Early Blood Turnip beet (Beta vulgaris): One of the oldest known heirloom beets still in cultivation, introduced in America around 1820 and a parent of the Detroit Dark Red beet – Slow Food USA states that “the dark red flesh remains flavorful, tender and juicy even when the beets grow large. Eaten raw the beet has an apple-like, slightly astringent flavor with a rich, earthy finish. The beet is good both boiled and baked and the leaves are an excellent cooked green. It is a superb winter storage variety, keeping well in root cellar storage for 8 months or more. Variable rate of maturity may make this beet less desirable for commercial harvest (and this may explain its disappearance from seed catalogs in the latter 20th century), however this characteristic is a plus for the small farmer and home gardener.” Flavorful greens, too.
Beaver Dam pepper (Capsicum annuum): Brought to Beaver Dam, Wisconsin in 1912 by the Hussli Family – Hungarian immigrants – ‘Beaver Dam’ makes a darned fine goulash and is highly versatile (used in sandwiches, stuffed with cheese, baked, stir-fried, pickled, canned…). The fruit’s sweet & spicy flavor has become the darling of restaurateurs everywhere, showcasing how near-extinct varieties can be revived through reintroduction into popular imagination.
Tennis Ball lettuce (Latuca sativa): A favorite of Thomas Jefferson, the coolest use for Tennis Ball is pickling in a salt brine solution; doing so ensures the lettuce can be tapped in the dead of winter for a much needed “greens” boost (which was particularly appealing for pre-refrigeration era families). Also used as a side dish to meals.
Hidatsa Shield Figure bean (Phaseolus vulgaris): The Hidatsa American Indians existed once upon a time along the Missouri River Valley of North Dakota. This bean was planted traditionally in a “three sisters” configuration (the three sisters being corn, beans, and squash). The Hidatsa people were devastated by small pox in the mid-1800s, and this bean exists today as a small part of their ancestral legacy. These beans have a pole habit and were introduced to the Ark in 2005. They make an excellent soup.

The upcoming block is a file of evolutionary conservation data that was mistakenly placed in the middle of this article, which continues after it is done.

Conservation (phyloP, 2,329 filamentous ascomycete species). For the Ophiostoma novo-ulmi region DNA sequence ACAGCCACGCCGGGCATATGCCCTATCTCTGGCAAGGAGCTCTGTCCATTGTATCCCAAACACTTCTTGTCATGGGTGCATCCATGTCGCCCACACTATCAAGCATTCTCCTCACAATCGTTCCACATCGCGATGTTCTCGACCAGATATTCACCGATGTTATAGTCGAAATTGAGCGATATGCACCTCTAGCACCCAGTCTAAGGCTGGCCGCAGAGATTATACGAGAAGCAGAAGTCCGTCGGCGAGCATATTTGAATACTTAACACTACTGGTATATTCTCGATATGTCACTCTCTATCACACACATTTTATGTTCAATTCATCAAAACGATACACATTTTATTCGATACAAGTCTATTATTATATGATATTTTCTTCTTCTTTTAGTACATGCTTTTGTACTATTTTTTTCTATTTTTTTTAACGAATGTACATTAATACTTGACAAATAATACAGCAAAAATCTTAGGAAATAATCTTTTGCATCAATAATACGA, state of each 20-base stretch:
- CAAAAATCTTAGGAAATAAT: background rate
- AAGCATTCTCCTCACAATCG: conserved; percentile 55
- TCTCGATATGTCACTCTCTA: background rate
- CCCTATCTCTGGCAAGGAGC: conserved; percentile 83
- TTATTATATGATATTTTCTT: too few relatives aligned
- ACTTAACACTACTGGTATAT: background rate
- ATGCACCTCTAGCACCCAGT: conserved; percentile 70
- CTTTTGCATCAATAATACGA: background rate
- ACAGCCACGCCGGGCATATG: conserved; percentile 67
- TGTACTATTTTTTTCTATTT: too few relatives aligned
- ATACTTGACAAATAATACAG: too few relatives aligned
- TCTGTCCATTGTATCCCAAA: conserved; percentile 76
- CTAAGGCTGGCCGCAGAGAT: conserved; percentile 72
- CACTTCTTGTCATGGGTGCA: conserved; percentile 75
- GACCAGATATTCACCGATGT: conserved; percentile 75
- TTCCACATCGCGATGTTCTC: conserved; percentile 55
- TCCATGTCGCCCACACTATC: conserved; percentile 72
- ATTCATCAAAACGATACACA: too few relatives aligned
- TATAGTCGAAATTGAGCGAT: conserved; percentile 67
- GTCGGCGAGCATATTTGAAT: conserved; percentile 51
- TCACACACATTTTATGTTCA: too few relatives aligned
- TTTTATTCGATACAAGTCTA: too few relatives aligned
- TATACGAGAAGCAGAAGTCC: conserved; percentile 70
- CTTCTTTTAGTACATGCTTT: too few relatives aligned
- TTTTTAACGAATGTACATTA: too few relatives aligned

Aunt Molly’s ground cherry (Physalis pruinosa): Perhaps more aptly described as a fruity tomatillo than a low-growing stone fruit, these ground cherries bear marble-sized golden fruits surrounded by inedible papery husks. ‘Aunt Molly’s’ originates from Poland and is revered for its high pectin content (perfect for sugarless preserves). It’s a sweet treat for all ages, especially because of its versatility as one of the most natural “pre-packaged” snacks commercially available.
You can find each of these varieties (grown and shared by farmers, gardeners and chefs around the country) through our seed exchange.
We encourage you to participate in the preservation of these varieties by growing them, eating them, and sharing both the produce and seeds with your community, thus ensuring their legacy continues.
Seed Savers Exchange is a non-profit organization with a mission to conserve and promote America’s culturally diverse but endangered garden and food crop heritage for future generations by collecting, growing, and sharing heirloom seeds and plants.